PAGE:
Herb Gardening in Mid-Summer

Mid-summer is a great time for herb gardening from seeds and to harvest what you already have.
Everything is flourishing as this is the peak harvesting season with intense new growth everywhere.

Annual Herbs

There is still time to sow annual herbs now and enjoy them this season.
Fast growing plants like basil, dill, cilantro (aka coriander), nasturtium and borage will come up quickly providing plenty of leaves to harvest.
These herbs should provide a nice harvesting window before the first frost hits in autumn.

Biennial Herbs

Some herbs are biennials, which means they develop leaves and sometimes flowers during the first year, go dormant in the fall and winter, and flower again the next year before dying.
These include parsley, chervil, Angelica, caraway, clary and watercress.
Direct sow in a sheltered spot so there is a supply of fresh leaves during the winter months. Check the zone you are in for winter hardiness.

Harvest

Now is a great time to harvest the leaves of herbs from mint, oregano, rosemary, thyme, savoury, basil, parsley, coriander, chervil, fennel and bay.
Harvest the flowers of calendula, chamomile, St.John’s Wort and lavender and mallow.  The delicate blue star-shaped flowers of borage can be added to salads, used to decorate cakes or to make pretty ice cubes.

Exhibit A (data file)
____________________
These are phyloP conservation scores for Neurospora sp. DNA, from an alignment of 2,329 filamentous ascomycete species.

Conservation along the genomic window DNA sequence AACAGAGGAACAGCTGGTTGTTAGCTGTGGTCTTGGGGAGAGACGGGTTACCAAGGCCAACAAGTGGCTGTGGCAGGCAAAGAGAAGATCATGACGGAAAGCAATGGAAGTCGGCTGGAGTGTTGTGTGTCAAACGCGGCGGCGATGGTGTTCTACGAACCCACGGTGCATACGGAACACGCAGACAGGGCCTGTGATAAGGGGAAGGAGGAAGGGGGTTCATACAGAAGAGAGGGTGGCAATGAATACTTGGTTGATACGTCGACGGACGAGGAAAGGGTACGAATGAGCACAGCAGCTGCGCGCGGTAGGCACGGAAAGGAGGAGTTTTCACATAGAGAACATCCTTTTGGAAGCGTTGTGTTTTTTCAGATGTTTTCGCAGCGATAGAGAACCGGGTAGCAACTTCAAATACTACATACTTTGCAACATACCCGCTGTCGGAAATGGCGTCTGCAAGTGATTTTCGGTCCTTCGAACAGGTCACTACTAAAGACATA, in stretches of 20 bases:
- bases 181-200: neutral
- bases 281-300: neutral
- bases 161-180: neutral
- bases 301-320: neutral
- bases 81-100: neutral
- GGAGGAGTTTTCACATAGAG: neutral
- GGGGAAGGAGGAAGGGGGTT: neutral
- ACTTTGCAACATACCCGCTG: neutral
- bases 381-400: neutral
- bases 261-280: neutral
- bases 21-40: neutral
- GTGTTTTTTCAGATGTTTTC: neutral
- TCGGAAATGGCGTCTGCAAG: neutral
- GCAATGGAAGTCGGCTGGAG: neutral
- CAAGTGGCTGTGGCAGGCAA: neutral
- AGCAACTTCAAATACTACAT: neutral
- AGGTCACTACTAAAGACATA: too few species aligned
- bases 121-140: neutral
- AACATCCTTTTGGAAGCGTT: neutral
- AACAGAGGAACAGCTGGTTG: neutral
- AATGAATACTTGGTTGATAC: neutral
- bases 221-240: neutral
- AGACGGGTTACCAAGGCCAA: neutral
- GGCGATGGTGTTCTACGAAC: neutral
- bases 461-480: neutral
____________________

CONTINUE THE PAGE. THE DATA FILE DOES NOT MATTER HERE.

When herbs like lemon balm start to flower, its’ aromatic properties are less noticeable. You can pinch the flowers back to encourage new leaf growth, or let it flower and stop harvesting. The plant has done its job and will now go to seed.

Prune established herbs like lovage and sage after harvesting to keep them tidy and encourage new growth.
This is a good time to forage for herbs like yarrow, mugwort and meadowsweet.
The easiest way to preserve herbs is to dry them upside down in bunches in a cool, dark place well away from heat and light. Strip leaves when herbs are crispy dry and store in dark containers, away from the stove.


Watering

July temperatures are very hot so make sure herbs are well watered.  This will keep the plant strong and producing and prevent it from bolting and less likely to be attacked by pests or disease.
This is especially important for herbs in containers, as they can dry out much faster in hot weather. An easy way to keep enough water handy is to place the pot in a container that holds water so it can soak it up from below.



What to Make with Herbs

One of the best parts about growing herbs is using them.  Make ice teas, cordials, oils and herbal vinegars.
Herbal vinegars are one of the easiest things to make.  Use the herb or herbs of your choice and put several fresh sprigs in the vinegar. Put it on the counter and be sure to shake it a couple times a day. It should take about 2-3 weeks for the flavors to blend.
You can speed up the process a bit by heating up the vinegar and pouring it over the herbs.
Combine the herbal vinegar with olive oil to make a dressing.

This article is an excerpt from the Herbal Collective July 2021 issue. Each issue of the Herbal Collective features an article on herb gardening. To read a free sample or subscribe, go to www.herbalcollective.news/magazine.


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